In March 1936, the boundaries of the district were expanded to include all of British Columbia with the exception of the cities of Vancouver, Victoria, and New Westminster.

In 1949 Willis Brooks became district superintendent. The following May, the boundaries of the district were expanded again to include the remainder of British Columbia. Brooks was succeeded in 1953 by George Blackett. Roy McIntyre took over from Blackett in January 1960.

In March 1963 the district was divided once again after the creation of the Canadian Midwest District, which included Saskatchewan, Manitoba, and that part of Ontario and the Northwest Territories lying between the 88th and 110th meridians. A further division occurred in January 1979, when British Columbia was released to become the new Canadian Pacific District. In 1980, Harvey A. Town became superintendent of the reorganized Western Canadian District.

In 1981, like the rest of its Canadian counterparts, the district came under the authority of the newly founded autonomous (independent from the United States) Christian and Missionary Alliance in Canada. In 1990, Town was succeeded by Arnold Downey, who was followed by Ken Driedger in 1999. The Western Canadian District currently oversees 110 churches from Yellowknife to the US border, and the district office remains in Calgary.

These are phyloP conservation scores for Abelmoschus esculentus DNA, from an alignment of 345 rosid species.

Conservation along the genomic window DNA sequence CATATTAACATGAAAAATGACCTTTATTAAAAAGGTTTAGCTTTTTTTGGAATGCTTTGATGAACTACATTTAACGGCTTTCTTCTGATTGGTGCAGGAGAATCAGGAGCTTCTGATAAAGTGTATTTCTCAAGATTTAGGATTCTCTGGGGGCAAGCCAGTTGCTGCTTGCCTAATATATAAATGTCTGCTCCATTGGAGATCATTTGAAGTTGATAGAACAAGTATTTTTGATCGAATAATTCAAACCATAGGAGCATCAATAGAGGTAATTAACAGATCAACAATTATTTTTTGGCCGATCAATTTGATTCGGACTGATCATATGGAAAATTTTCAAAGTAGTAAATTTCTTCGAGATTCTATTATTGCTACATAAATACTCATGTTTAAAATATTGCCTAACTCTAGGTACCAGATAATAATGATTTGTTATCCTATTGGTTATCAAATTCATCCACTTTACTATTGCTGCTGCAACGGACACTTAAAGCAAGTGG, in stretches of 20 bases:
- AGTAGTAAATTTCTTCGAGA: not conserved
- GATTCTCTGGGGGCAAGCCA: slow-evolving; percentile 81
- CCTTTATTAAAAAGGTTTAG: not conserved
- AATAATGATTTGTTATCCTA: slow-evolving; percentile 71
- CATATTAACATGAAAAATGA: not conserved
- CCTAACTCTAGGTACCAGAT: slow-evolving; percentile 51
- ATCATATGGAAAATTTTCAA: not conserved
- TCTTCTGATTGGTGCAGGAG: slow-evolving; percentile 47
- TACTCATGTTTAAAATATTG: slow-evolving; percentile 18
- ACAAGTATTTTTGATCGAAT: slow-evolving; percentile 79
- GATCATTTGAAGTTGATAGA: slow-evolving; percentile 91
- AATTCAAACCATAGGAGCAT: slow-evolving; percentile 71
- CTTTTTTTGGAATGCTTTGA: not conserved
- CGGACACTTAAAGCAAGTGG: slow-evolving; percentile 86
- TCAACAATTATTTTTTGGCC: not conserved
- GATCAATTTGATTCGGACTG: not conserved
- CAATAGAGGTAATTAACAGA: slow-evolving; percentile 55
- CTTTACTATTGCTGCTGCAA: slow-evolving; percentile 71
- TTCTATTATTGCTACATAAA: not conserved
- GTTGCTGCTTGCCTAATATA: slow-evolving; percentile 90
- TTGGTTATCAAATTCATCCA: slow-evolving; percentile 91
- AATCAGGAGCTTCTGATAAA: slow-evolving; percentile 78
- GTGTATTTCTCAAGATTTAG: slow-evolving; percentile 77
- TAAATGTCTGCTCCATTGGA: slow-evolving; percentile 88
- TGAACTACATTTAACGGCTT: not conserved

The Christian and Missionary Alliance-Canadian Midwest District

  • Instelling
  • 1 January 1964-1 January 1981

The Christian and Missionary Alliance-Canadian Midwest District was created to accommodate the growth of The Christian and Missionary Alliance-Western Canadian District, which by 1960 had exceeded the capacity of one administrator to run. Unsuccessful in his attempts to obtain an assistant, district superintendent Roy McIntyre welcomed the decision of the Home Department to divide the district.